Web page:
EU claim that Ireland gave special tax deal to Apple unproven - State lawyer
Apple and the Government accused the European Commission of misunderstanding the tech giant's Irish business on day two of their appeal against a €13bn tax order, a dispute that is key to the EU's drive to collect more taxes from high-tech multinationals.
The case centres on tax rulings granted by the State to two Apple businesses in Ireland, Apple Sales International and Apple Operations Europe. The rulings reduced Apple's tax burden for more than two decades - to as low as 0.005pc in 2014, according to the Commission, although Apple disputes this.
The Commission in 2016 ordered Apple to pay €13bn in taxes it said were owed to Ireland. Apple and Ireland are appealing the ruling at the General Court in Luxembourg, the second highest EU court.
Central to the dispute is the importance of the Irish businesses.
The lead lawyer for the Government, former attorney general Paul Gallagher SC, said the Commission had failed to prove its case - particularly its claim that the State had provided a special deal to Apple not provided to others - and in the process had tarnished the reputation of Ireland.
"They haven't shown one company which has been treated less favourably than Apple. This is Ireland's reputation which has been so severely criticised," he said in his closing argument.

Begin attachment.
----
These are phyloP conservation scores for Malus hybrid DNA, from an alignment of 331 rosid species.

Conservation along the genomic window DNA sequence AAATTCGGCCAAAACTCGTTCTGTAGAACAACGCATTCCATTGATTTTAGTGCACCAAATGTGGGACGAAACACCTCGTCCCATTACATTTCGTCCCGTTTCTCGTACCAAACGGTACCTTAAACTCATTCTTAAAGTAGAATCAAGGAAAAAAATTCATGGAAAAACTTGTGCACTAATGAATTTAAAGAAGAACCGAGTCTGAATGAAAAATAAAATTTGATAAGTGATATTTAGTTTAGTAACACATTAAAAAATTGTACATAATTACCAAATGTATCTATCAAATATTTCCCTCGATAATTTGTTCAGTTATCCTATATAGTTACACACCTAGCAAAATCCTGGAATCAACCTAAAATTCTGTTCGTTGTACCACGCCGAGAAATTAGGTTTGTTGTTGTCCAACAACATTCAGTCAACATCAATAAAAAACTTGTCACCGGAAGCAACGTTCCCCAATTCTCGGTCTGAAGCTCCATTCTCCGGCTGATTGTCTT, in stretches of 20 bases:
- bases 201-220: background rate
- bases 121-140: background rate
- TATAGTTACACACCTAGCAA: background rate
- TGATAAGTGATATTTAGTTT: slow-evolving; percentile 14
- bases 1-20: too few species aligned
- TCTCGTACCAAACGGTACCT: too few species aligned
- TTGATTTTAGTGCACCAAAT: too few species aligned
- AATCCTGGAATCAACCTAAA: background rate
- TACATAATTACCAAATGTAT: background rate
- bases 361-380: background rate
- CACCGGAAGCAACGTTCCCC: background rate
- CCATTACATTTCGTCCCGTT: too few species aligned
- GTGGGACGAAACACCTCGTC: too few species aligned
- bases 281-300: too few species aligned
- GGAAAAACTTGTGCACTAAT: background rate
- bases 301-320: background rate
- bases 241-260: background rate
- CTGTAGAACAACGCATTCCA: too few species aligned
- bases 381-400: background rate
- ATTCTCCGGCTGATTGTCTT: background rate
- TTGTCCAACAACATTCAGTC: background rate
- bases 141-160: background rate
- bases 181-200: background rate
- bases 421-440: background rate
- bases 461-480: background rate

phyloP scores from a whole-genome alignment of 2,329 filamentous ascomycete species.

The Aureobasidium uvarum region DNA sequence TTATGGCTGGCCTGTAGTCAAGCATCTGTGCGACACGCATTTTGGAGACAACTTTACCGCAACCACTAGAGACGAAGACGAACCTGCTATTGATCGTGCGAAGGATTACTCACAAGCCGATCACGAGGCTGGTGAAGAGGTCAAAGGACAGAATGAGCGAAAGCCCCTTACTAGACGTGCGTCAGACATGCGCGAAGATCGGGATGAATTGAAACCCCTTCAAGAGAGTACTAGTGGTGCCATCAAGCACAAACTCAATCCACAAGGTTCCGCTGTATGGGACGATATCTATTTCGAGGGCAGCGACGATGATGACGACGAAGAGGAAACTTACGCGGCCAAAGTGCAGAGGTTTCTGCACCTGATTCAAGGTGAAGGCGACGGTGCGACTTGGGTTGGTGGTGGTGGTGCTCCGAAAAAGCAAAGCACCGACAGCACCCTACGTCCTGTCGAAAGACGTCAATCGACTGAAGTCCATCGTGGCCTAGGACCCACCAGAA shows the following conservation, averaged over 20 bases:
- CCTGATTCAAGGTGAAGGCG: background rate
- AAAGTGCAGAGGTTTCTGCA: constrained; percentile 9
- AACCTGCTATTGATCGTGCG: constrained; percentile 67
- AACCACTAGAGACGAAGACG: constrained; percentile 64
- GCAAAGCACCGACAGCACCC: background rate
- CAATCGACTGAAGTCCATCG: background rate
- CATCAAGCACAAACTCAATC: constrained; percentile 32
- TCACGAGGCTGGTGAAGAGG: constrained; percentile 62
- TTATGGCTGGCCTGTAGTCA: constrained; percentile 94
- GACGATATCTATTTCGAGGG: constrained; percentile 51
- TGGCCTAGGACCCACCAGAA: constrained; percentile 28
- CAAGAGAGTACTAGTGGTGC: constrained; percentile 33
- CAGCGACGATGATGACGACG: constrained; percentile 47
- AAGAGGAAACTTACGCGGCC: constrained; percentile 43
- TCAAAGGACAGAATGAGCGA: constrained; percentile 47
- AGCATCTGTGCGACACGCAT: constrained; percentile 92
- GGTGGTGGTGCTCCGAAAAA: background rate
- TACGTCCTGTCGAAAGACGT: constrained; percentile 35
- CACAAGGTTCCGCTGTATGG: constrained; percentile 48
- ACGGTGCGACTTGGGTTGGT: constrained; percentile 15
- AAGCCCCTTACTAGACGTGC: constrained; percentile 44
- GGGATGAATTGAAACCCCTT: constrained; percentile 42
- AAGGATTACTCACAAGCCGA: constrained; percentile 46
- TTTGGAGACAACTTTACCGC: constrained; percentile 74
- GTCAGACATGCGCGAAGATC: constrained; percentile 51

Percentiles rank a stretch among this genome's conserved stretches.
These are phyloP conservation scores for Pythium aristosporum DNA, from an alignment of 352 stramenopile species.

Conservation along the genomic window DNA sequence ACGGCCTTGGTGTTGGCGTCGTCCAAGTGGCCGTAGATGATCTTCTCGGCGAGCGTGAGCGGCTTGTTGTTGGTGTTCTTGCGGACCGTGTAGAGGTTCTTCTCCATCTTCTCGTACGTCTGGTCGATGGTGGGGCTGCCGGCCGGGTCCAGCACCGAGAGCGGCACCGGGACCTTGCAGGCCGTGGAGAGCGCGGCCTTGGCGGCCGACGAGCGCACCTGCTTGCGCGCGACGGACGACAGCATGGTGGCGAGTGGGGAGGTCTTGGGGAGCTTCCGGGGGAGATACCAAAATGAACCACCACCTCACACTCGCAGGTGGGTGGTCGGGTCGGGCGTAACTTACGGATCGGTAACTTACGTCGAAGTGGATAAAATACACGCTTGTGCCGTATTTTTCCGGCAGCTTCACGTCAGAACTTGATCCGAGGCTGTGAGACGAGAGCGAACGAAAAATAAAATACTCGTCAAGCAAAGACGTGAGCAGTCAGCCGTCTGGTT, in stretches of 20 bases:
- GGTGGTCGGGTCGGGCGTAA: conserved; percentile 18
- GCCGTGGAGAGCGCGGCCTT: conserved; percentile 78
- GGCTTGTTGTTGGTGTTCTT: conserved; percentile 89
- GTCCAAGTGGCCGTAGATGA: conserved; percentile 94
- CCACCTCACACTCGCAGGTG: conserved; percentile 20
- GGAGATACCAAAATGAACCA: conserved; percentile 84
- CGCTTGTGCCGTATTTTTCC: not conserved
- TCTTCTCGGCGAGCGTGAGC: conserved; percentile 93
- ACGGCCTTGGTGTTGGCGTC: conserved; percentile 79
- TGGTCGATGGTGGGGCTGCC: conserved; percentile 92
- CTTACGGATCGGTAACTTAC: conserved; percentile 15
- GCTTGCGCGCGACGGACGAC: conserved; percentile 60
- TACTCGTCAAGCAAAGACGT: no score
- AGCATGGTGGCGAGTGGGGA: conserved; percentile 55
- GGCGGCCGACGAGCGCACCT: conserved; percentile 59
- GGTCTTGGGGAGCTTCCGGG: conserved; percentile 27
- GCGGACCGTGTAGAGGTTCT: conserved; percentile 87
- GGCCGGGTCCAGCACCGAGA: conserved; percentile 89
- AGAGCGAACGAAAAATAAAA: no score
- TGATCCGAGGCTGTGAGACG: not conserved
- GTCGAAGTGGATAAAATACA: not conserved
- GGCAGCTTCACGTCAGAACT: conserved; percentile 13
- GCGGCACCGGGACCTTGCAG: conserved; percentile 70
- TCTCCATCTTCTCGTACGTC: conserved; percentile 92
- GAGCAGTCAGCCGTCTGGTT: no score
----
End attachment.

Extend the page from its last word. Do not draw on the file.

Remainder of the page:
A lawyer representing Apple, Daniel Beard, told the court the Irish subsidiaries were not as significant as the Commission has asserted.
"Yes, Apple CEO Tim Cook said there were decisions taken in Ireland, but not strategic decisions," Mr Beard said, referring to Mr Cook's testimony at a US Senate hearing in 2013 which formed a key element of the Commission's case.
Apple did not do a special Irish tax deal in return for creating jobs, Mr Beard argued.
"The Commission went out of its way to tell a fairy story about supposed benefits to employment. It has no evidence. It is wrong," Mr Beard said in his closing argument.
"There was no sense of any special deal. Ireland properly and correctly taxed the Irish branches. There was no derogation from the normal rules.
Commission lawyer Paul-John Loewenthal rejected criticism that the EU executive had not taken up Apple's offer to visit its operations in Cork, saying this was not necessary.
"What would a site visit accomplish?" he asked.
The case is about Apple's Irish tax deal and has nothing to with the mismatch between tax regimes in different countries or US tax-deferral rules, Commission lawyer Richard Lyal said in closing remarks.
Ireland ended the tax rulings when Apple's two Irish units changed their structures in 2015.
The court will rule on the Apple case in coming months. However, the losing party is likely to appeal to the EU Court of Justice, which means a final judgment could take several more years.